Abigail Kawananakoa, 96, Dies; Claimed to Be Last Hawaiian Princess
Abigail Kawananakoa, whose claims to be the last princess of Hawaii and the heiress to one of its largest fortunes were only two high points in a life that also encompassed championship horse racing, identity theft and a legal battle with her own charitable foundation over her vast estate, died on Sunday at her home in Honolulu. She was 96.
Her death was announced by Paula Akana, the executive director of the Friends of Iolani Palace, the former royal residence of Hawaii’s rulers in Honolulu.
Ms. Kawananakoa, who also went by the nickname Kekau, was a sometimes divisive symbol of Hawaii’s past as an independent island nation. Her great-great uncle, David Kalakaua, was the last king. His successor, Queen Liliʻuokalani, was deposed in 1893 in a coup supported by American sugar barons, which led to Hawaii’s annexation by the United States in 1898.
She was not the only claimant to the nonexistent throne — a cousin, Owana Ka’okhelelani, insists that she is next in line — but Ms. Kawananakoa was widely considered the embodiment of the royal line, largely because she played the part so exquisitely, at times outlandishly.
As the heir to a $250 million chunk of the estate of her great-grandfather, James Campbell, a sugar baron, she lived a life of luxury fit for a queen. She was educated in boarding schools in China and California. She raised championship horses at her farms in Hawaii and on the mainland, and was inducted into the American Quarter Horse Hall of Fame in 2018.
While some in Hawaii thought she was out of touch and unaware of the needs of everyday islanders, others appreciated her concern for the country’s historic and natural heritage. She funded scholarships, fought a plan to place a large telescope on Mauna Kea and, in her will, left $100 million to help Hawaiian causes.
For nearly 30 years she ran the Friends of Iolani Palace, a high-profile preservation group. She meticulously restored the faded institution to its former glory, traveling the world to buy back furniture and artifacts that had been sold off by the state government.
Like any good noble, she could also be imperious. After sitting in the royal — and very fragile — Hawaiian throne for a Life magazine photo shoot in 1998, she brushed off an ensuing rebellion by the Iolani palace staff.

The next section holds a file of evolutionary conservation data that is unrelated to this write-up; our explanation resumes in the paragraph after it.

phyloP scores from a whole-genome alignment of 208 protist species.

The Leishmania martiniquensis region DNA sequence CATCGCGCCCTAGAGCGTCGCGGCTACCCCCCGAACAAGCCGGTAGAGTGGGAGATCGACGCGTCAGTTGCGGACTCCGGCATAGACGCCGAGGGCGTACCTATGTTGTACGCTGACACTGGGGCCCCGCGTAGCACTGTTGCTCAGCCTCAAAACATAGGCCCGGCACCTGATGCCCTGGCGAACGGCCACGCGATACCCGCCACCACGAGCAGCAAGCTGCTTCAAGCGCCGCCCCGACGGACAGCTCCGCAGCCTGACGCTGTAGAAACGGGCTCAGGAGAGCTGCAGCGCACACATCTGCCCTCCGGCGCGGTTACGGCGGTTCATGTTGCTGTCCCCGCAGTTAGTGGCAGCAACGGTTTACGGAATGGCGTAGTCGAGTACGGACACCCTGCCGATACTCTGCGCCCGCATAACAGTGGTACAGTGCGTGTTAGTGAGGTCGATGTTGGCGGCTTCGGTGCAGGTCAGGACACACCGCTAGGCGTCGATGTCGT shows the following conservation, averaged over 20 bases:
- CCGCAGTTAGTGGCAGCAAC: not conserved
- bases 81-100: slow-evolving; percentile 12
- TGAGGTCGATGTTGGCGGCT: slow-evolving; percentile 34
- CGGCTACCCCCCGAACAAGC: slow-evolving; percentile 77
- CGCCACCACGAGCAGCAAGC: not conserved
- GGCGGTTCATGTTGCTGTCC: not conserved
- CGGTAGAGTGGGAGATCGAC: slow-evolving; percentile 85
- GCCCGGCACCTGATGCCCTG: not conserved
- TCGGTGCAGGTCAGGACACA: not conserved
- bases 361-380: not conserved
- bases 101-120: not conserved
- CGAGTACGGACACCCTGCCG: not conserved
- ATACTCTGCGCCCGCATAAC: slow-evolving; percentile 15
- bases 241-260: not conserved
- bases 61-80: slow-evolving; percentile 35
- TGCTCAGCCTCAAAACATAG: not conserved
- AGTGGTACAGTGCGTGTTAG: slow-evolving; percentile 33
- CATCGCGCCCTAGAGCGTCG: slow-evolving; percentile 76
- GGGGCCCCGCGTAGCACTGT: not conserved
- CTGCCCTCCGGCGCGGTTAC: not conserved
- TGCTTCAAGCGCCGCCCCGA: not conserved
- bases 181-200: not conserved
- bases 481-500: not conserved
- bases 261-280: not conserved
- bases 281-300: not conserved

“Does the tail wag the dog, or does the dog wag the tail?” she asked The Honolulu Star-Bulletin. “As long as I’m here, the dog is going to wag the tail.”
Such haughtiness had its limits: She resigned as president after the palace’s curator quit and 150 volunteers threatened to follow him.
“They asked for my head and I gave it to them,” she told The Star-Bulletin.
Sometimes she attracted the wrong kind of attention. Starting in the late 1990s, a cafeteria worker in Philadelphia named Abigail Roberts began to impersonate Ms. Kawananakoa, convincing credit agencies that she was the true Hawaiian princess. Twice she got the I.R.S. to send her Ms. Kawananakoa’s tax refund. She also once traveled to Hawaii to stake a claim, unsuccessfully, to the Campbell fortune.
Ms. Kawananakoa is survived by her wife, Veronica Gail Kawananakoa, whom she married in 2017, the same year she suffered a stroke. Soon afterward her lawyer, James Wright, claimed that Veronica had physically abused her, after which Ms. Kawananakoa fired him. She also attempted to change her will to include her wife, a move that many feared would endanger the large portion left to charity.
That led to a drawn out legal fight pitting the Kawananakoas against Mr. Wright and her own charitable organization, the Abigail K.K. Kawananakoa Foundation. She would arrive in court in designer clothes and oversize sunglasses, with her wife and Chihuahua, Girlie Girl, in tow.
The case revolved around Ms. Kawananakoa’s mental competency — whether her stroke had left her incapable of making informed changes to her estate. In 2020 the court ruled against her, keeping the will intact.
Abigail Kinoiki Kekaulike Kawananakoa was born on April 23, 1926, in Honolulu to William Jeremiah Ellerbrock, a doctor, and Lydia Liliuokalani Kawananakoa, whose father, David Kawananakoa, was an heir to the Hawaiian throne.
After her parents divorced, Abigail was adopted by her grandmother Princess Abigail Campbell Kawananakoa, to strengthen the girl’s eventual (if always hypothetical) claim to the throne.
Ms. Kawananakoa studied for two years at Dominican College, in San Rafael, Calif., and briefly at the University of Hawaii. She later worked for the State Legislature, but she spent most of her time building her reputation as the living symbol of the bygone Hawaiian monarchy.
Even after her forced resignation from the Friends of Iolani Palace, she continued to support it, spending hundreds of thousands of dollars to balance its finances in the 2000s. She once paid $110,000 at a fund-raising auction to buy the right to hold a party there — in large part to prevent nonroyals from sullying what she considered her ancestral home.
“The palace should be revered, it should be treated like a royal palace,” she told The Honolulu Advertiser in 2007. “To rent it, to have somebody have a party there, and to try to make money that way, it’s unseemly.”